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09/07/89 In Re Estate of Phillip Edward Callahan

September 7, 1989

IN RE ESTATE OF PHILLIP EDWARD CALLAHAN, A DISABLED PERSON


APPELLATE COURT OF ILLINOIS, THIRD DISTRICT

(Deborah Oughton, Guardian, Plaintiff-Appellant, v.

John C. Parkhurst, Claimant-Appellee)

544 N.E.2d 112, 188 Ill. App. 3d 323, 135 Ill. Dec. 755 1989.IL.1392

Appeal from the Circuit Court of Peoria County; the Hon. William J. Voelker, Judge, presiding.

APPELLATE Judges:

JUSTICE SCOTT delivered the opinion of the court. HEIPLE and STOUDER, JJ., concur.

DECISION OF THE COURT DELIVERED BY THE HONORABLE JUDGE SCOTT

The matter at issue in this appeal involves the measure of damages for a discharged attorney, and when a cause of action for those damages accrues to the attorney so discharged. We believe it is a matter of first impression for Illinois courts, and to fully understand the issue, a brief recitation of the factual background in which it arises is helpful.

On May 27, 1985, Phillip Callahan was injured in a highway accident and left totally disabled. Deborah Oughton, Phillip's wife, was appointed guardian on behalf of Phillip, a disabled adult.

On May 29, 1985, Mrs. Oughton entered into a contingent fee contract with the law firm of Bartley, Parkhurst, Hession and Schroeder, to represent her in all matters arising from her husband's accident. Pursuant to the contract, the attorney fees to be paid were to be 25% of any amount recovered for the ward by way of suit, settlement or in any other manner. The claimant in the instant action, John C. Parkhurst, was the attorney principally responsible for the representation.

On August 11, 1986, Mr. Parkhurst and his firm were discharged, by letter, as attorneys for the guardian and her ward. In August of that same year, the law firm of Corboy and Demetrio, P.C., formally replaced the Parkhurst law firm, and later that same month, the Parkhurst law firm filed this action as a claim for attorney fees. Subsequently, the Parkhurst law firm's cause of action was assigned to John C. Parkhurst, individually.

This action for legal fees proceeded to trial before the underlying action arising from the automobile accident was adjudicated or settled. In the trial, the circuit court of Peoria County heard evidence that the claimant law firm rendered legal services to the guardian and her ward for more than a year. The Peoria County court determined that based upon the testimony, the claimant was entitled to $36,000 for legal services rendered, which was held to be presently due from the assets of the guardianship estate. The court further retained jurisdiction of the claimant's action to determine any further fee due from any future recovery by the employer of Phillip Callahan through its workers' compensation insurance carrier.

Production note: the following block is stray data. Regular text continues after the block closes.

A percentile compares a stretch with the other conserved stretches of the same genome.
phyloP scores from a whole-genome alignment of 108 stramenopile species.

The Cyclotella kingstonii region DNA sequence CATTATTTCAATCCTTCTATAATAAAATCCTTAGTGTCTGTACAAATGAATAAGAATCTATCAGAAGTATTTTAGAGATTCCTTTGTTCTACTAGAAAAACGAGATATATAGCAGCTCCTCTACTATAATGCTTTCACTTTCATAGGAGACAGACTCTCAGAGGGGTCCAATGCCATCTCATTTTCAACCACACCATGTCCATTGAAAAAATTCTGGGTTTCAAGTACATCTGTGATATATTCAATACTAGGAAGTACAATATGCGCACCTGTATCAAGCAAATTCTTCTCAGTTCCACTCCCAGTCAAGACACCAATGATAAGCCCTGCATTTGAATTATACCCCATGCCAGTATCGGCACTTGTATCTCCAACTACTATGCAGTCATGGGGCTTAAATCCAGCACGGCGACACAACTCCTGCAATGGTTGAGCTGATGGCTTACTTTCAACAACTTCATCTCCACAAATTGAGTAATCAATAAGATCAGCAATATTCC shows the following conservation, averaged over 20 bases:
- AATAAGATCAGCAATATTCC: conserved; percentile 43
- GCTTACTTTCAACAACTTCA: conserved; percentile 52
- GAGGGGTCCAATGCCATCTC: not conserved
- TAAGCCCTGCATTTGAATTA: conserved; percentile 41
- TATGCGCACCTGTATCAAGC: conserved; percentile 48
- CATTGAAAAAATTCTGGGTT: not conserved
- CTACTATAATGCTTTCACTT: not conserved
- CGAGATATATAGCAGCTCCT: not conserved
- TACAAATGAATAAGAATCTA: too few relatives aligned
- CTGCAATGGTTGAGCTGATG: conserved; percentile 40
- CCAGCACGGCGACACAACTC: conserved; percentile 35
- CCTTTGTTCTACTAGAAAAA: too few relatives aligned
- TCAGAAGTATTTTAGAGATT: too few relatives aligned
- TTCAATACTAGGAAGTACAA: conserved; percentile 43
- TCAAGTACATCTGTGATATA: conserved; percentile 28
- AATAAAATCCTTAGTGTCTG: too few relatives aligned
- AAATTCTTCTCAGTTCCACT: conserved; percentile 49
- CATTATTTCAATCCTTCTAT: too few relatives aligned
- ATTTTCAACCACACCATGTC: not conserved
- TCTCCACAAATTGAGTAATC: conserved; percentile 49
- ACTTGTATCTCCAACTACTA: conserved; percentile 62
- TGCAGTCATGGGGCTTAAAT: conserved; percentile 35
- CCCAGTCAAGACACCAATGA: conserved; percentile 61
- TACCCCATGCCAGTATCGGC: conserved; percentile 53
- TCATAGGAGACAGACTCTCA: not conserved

The guardian and her ward appealed the circuit court decision seeking a reversal and an accompanying direction to delay further action on the issue of attorney fees until the occurrence of the contingency in the original fee contract. In the alternative, the guardian and her ward assert that the fees established by the circuit court were not supported by the evidence. Finally, the appellants urge that it was error to reserve jurisdiction over the attorney fees owing the claimant as a result of the workers' compensation matter.

The briefs of both parties and our own review of the case law establish Rhoades v. Norfolk & Western Ry. Co. (1979), 78 Ill. 2d 217, 399 N.E.2d 969, as the leading case in Illinois governing the issue of fees for discharged attorneys. In that case, William D. Rhoades sustained an injury, while in the employ of the Norfolk and Western Railway Company. He considered filing suit against the railroad, and to that end he telephoned the law firm of Chapman and Chapman. An investigator associated with the law firm visited Mr. Rhoades at his home and, after some Discussion, a retainer contract was signed authorizing the Chapman law firm to represent Rhoades for a 25% contingent fee. The next day, after a change of mind, Mr. Rhoades again telephoned the Chapman firm with instructions to not proceed with a lawsuit. Despite the client's instructions, suit was filed along with a declaration of lien for attorney fees. When no explanation of this unauthorized lawsuit was forthcoming, Mr. Rhoades dismissed the Chapman firm as his attorney. Subsequently, the lawsuit, but not the lien claim, was dismissed, and Rhoades settled his claim against the railroad for $15,000. The adjudication of the lien ...


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